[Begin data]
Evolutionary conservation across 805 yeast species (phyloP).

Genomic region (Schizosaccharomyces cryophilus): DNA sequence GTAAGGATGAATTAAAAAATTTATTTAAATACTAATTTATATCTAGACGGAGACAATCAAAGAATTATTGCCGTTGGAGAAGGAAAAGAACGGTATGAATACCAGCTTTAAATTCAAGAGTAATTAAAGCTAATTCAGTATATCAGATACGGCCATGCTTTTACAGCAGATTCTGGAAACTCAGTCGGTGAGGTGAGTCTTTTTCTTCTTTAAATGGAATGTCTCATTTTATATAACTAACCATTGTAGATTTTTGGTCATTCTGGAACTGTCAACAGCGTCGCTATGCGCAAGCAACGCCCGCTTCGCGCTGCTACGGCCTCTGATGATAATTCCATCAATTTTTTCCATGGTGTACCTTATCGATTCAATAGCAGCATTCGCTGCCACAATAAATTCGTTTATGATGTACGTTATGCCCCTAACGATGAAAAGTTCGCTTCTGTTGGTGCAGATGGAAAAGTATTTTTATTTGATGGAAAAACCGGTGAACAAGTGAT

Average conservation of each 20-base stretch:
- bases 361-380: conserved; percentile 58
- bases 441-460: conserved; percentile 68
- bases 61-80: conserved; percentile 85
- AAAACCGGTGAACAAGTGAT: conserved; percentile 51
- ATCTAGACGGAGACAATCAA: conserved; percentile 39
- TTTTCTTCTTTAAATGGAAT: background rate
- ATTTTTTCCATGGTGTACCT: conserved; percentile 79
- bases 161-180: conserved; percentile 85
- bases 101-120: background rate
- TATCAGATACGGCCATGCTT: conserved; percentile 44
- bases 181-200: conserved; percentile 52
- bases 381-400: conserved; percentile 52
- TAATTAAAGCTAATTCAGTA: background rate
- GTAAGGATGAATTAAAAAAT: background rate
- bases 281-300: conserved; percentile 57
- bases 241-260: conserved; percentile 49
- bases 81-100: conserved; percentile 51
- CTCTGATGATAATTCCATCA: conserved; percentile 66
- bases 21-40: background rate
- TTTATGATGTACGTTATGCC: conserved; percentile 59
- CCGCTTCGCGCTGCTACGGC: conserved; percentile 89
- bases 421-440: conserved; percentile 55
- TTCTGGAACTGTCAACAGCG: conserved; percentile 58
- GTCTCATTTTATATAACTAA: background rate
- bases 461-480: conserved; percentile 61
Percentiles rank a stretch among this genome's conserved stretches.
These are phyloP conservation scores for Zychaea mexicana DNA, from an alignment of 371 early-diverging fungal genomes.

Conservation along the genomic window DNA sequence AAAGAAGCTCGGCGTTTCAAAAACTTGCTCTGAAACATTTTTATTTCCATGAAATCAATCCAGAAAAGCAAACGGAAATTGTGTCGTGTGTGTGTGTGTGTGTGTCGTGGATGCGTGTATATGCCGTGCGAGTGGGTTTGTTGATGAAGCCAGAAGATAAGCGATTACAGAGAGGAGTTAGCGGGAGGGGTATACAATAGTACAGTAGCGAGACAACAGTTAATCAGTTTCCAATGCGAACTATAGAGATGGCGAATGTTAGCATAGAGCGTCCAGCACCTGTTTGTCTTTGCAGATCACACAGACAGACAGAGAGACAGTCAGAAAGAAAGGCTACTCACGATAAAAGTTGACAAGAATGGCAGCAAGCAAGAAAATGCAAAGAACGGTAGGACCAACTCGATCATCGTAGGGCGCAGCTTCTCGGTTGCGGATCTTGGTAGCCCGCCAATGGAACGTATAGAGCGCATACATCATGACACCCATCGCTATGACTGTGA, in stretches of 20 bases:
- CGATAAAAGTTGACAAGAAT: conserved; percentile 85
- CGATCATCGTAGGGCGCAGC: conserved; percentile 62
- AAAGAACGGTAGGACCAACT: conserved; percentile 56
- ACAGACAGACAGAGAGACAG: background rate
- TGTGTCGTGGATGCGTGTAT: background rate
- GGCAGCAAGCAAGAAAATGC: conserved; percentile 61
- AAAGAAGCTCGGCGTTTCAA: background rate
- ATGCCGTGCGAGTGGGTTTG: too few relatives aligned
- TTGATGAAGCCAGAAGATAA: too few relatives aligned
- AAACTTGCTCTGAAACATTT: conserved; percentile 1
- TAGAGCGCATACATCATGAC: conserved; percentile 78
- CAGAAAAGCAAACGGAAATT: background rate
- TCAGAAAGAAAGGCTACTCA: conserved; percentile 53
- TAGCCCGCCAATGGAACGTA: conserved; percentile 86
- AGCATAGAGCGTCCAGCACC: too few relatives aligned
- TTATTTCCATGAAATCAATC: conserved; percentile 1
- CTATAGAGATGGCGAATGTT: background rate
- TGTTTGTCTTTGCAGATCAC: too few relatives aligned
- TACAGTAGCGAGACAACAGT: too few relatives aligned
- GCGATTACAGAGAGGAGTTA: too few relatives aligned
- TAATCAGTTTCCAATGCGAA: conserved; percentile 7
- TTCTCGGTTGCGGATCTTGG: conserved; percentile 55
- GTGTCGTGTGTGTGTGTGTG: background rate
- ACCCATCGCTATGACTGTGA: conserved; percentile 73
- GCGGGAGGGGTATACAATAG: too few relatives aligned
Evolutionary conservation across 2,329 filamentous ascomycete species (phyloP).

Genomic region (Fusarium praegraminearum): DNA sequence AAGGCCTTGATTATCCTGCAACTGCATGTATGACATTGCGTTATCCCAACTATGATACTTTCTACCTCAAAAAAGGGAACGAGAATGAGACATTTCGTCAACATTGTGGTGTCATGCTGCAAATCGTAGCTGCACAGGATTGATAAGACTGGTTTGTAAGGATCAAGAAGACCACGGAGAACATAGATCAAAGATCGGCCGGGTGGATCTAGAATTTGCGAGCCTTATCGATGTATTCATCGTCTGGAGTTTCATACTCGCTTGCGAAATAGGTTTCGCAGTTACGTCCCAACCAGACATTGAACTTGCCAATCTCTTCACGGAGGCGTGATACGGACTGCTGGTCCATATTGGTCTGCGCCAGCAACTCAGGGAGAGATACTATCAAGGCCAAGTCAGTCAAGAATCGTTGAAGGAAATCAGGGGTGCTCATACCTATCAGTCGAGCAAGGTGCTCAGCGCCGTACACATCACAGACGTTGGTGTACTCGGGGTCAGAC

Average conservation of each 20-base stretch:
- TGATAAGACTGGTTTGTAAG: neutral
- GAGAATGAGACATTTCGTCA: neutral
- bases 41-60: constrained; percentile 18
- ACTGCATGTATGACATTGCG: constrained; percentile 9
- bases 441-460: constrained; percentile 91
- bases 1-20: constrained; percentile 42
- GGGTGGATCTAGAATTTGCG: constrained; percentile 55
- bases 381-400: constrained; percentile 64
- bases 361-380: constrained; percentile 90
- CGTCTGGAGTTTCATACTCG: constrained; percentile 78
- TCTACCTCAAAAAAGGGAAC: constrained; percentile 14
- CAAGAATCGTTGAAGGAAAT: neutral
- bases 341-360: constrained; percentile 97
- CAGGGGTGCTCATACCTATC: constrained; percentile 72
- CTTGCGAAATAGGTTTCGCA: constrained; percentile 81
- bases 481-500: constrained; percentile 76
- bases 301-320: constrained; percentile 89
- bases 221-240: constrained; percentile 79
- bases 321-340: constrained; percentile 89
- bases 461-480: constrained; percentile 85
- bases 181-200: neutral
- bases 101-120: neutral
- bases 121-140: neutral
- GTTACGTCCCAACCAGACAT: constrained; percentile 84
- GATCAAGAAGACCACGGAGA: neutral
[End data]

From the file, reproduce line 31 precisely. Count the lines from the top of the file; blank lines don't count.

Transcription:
Conservation along the genomic window DNA sequence AAAGAAGCTCGGCGTTTCAAAAACTTGCTCTGAAACATTTTTATTTCCATGAAATCAATCCAGAAAAGCAAACGGAAATTGTGTCGTGTGTGTGTGTGTGTGTGTCGTGGATGCGTGTATATGCCGTGCGAGTGGGTTTGTTGATGAAGCCAGAAGATAAGCGATTACAGAGAGGAGTTAGCGGGAGGGGTATACAATAGTACAGTAGCGAGACAACAGTTAATCAGTTTCCAATGCGAACTATAGAGATGGCGAATGTTAGCATAGAGCGTCCAGCACCTGTTTGTCTTTGCAGATCACACAGACAGACAGAGAGACAGTCAGAAAGAAAGGCTACTCACGATAAAAGTTGACAAGAATGGCAGCAAGCAAGAAAATGCAAAGAACGGTAGGACCAACTCGATCATCGTAGGGCGCAGCTTCTCGGTTGCGGATCTTGGTAGCCCGCCAATGGAACGTATAGAGCGCATACATCATGACACCCATCGCTATGACTGTGA, in stretches of 20 bases: